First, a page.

Professional XML for .NET Developers

Professional XML for .NET Developers
Dinar Dalvi, Darshan Singh, Kevin Williams, Andy Olsen, J. Michael Palermo IV, John Slater, Bipin Joshi, Joe Gray, Fredrik Normn, Francis Norton
01 Dec 2001
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This book is aimed at intermediate-level programmers who have started on their journey towards .NET development, and who want to see how to use XML within their applications to its best advantage.

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  1. Editorial Reviews
  2. Customer Reviews

Customer Reviews

Brent said
VB or C which is it? I don't mind books the have syntax for both and C#. I also don't mind books that have JUST C#(since I don't know C# why would I mind this?). I Like books that have JUST VB.NET since thats what I like. But this book doesn't do any of these! It provides C# only on many occasions! And as a VB.NET only programmer its awfully hard to build on C# examples. It's almost as if the authors didn't know how to code everything in VB.NET and just skipped it sometimes.

Anonymous said
This book was published in Dec 01 which means it was written using .NET Beta 2. It is now completely out of date and many of the examples just don't work. To be fair, there is an "Update" document available for download from Wrox but wht not just buy an up to date book in the first place. My recommendation is "Applied XML Programming for Microsoft .NET" by Dino Esposito, # 0735618011.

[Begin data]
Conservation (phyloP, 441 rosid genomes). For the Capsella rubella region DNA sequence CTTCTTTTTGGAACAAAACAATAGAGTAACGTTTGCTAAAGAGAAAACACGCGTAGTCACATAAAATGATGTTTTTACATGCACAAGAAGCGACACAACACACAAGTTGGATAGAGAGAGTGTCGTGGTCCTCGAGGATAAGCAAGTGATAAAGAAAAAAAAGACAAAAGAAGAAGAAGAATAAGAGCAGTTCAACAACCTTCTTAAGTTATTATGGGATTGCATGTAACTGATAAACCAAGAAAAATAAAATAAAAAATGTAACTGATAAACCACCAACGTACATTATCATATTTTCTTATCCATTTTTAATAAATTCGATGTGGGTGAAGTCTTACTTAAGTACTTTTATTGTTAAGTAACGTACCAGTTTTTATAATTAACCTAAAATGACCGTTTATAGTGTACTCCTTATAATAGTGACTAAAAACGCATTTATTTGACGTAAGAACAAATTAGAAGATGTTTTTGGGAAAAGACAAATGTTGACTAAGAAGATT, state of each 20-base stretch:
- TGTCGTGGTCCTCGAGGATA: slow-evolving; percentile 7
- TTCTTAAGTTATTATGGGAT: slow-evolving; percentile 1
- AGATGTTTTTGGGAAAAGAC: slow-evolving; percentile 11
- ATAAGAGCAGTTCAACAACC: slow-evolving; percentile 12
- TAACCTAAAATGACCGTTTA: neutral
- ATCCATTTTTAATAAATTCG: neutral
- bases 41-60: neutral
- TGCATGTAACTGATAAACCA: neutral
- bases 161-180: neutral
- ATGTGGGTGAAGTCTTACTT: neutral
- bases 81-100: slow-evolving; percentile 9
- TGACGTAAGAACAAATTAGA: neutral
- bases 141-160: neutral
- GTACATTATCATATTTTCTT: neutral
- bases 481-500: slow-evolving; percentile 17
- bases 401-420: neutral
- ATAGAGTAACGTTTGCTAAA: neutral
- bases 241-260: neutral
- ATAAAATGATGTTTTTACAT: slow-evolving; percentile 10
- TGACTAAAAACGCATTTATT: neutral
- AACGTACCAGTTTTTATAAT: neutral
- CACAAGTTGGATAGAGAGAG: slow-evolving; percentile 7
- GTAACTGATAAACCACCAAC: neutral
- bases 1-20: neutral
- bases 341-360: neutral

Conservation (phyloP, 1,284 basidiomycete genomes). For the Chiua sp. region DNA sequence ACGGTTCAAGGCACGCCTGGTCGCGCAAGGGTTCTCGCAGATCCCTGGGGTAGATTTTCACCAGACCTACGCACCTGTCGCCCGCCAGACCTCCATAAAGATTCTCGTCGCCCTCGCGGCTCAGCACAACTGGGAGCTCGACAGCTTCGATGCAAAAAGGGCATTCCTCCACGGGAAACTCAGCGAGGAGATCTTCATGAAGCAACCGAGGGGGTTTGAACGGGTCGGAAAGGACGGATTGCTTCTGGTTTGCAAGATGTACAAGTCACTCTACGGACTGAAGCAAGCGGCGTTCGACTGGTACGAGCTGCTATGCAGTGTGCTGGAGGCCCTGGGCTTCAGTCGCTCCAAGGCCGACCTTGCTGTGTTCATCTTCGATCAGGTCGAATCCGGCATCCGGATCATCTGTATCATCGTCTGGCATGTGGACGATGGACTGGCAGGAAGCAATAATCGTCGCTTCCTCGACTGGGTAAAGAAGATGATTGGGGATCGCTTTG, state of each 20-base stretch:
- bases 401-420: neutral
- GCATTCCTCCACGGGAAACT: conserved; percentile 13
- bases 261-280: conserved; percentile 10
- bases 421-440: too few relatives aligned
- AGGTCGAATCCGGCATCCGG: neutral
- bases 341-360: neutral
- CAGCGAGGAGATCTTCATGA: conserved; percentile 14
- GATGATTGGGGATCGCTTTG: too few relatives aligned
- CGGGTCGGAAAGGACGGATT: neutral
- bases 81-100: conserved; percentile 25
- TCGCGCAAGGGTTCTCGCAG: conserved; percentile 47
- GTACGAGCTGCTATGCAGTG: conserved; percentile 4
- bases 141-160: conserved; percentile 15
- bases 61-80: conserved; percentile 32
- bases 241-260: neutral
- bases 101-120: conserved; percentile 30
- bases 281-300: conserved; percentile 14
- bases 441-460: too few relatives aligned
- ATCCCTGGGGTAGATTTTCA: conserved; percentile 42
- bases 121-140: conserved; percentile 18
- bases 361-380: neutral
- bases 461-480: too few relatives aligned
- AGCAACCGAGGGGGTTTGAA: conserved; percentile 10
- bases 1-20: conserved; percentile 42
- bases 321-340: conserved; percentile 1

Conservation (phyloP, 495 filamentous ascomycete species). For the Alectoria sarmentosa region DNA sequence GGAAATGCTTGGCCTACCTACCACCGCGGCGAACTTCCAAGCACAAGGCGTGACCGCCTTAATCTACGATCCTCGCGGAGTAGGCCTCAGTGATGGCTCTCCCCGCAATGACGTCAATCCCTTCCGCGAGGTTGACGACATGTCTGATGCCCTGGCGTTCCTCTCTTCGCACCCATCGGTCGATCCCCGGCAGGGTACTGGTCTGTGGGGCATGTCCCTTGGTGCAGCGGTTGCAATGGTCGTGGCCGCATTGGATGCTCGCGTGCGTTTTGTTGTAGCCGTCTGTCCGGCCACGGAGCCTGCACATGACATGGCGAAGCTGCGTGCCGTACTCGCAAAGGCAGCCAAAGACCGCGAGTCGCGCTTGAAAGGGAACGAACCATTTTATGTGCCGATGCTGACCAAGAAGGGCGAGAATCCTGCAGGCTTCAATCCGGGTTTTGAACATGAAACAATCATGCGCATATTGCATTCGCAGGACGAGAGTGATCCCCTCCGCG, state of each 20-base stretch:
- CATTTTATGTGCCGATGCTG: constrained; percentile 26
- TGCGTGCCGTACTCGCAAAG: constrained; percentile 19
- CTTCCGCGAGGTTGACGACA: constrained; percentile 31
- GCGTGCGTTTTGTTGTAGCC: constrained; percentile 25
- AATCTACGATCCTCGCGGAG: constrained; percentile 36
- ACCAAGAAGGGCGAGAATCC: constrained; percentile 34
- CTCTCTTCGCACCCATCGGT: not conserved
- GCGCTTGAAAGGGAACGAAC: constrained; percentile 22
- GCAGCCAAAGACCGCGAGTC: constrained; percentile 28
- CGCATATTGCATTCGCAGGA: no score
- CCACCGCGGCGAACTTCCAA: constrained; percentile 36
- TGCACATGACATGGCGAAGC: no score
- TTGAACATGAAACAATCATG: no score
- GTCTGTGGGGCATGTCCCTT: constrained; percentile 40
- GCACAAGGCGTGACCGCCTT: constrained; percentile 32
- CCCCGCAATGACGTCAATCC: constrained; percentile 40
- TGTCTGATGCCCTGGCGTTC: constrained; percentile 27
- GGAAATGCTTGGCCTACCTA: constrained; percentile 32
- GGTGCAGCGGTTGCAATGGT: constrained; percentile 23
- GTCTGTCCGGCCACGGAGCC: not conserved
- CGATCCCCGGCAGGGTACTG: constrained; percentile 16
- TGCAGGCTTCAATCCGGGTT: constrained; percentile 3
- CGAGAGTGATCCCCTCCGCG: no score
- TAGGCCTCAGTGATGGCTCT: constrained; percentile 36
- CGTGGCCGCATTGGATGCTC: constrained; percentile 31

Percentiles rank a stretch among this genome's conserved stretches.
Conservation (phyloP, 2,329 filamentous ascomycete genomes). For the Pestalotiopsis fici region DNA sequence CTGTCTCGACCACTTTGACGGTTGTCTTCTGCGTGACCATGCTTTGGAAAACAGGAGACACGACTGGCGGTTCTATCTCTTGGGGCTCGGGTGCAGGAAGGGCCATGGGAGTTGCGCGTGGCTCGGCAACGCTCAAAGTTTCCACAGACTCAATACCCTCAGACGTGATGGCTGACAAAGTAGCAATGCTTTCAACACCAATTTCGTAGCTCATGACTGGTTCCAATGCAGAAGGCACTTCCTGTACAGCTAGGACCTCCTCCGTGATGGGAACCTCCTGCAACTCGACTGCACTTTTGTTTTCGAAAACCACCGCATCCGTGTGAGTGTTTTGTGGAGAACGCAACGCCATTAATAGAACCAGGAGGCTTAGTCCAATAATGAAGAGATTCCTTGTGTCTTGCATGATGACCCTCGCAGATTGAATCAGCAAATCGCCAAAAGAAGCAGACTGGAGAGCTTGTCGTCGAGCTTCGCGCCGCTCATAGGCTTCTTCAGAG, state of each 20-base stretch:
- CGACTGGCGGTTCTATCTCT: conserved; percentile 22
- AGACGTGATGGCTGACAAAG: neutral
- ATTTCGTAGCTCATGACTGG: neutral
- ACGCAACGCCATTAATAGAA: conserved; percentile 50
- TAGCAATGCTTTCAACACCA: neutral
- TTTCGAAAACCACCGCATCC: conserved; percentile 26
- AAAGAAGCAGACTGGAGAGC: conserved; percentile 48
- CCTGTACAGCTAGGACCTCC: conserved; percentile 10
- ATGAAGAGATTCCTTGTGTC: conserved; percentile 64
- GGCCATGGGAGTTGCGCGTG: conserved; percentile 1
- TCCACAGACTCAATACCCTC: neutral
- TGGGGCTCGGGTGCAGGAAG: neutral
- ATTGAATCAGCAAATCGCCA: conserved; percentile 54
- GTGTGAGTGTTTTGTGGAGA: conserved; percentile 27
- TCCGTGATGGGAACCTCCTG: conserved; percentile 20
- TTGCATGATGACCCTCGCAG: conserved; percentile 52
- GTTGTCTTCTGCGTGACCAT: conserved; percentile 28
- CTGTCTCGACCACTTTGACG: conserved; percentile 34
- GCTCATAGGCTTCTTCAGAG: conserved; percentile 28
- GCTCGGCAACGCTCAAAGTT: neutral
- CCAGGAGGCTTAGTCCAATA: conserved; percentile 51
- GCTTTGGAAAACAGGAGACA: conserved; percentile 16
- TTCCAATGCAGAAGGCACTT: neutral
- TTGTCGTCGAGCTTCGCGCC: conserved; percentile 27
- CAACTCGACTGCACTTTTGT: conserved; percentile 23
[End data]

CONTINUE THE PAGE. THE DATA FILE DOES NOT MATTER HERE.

Paulo E. Reichert said
I bought this book thinking that it was about XML and its applications in .NET, but I saw that it covers just how to use the class library of the framework to work with XML parser.

I'm not a novice to XML, but I can say that if you don't know XML or .NET this book will be quite hard to understand, and if you know them both you will not find too much use for its contents.

If you read books like Professional C# 2nd Edition and Professional ADO .NET Programming you will see a good part of the contents of this book and will learn a lot more.

Southern California .NET User Group said
The overall quality of the book is great. It has many so-called "real world" code samples to help you practice as you read. I don't know if I would call them "real world" but they are good enough to help you learn. The book is very well organized and covers many topics from reading and writing XML files to showing you some ADO.NET and ASP.NET. It also has a small portion on web services and SOAP.

The only problem I had with the book was that the code samples were not consistent. There are many samples that have both a C# and VB version but some have only one. For example, a Case Study they have which is a DVD Rental System is written only in VB.NET. For a C# programmer, that means you have to re-write the code for C# yourself just to run the sample. This does not take so long but you should not have to do all that.

Personally, I think they should have made the book shorter by only using one language, C# of course as this is the language of choice for the .NET framework. But I guess they had to make the book for everyone.

I strongly recommend that you know XML and a .NET programming language before picking up this book, otherwise, you will be completely lost. ---Reviewed by Elmer Morales

Southern California .NET User Group said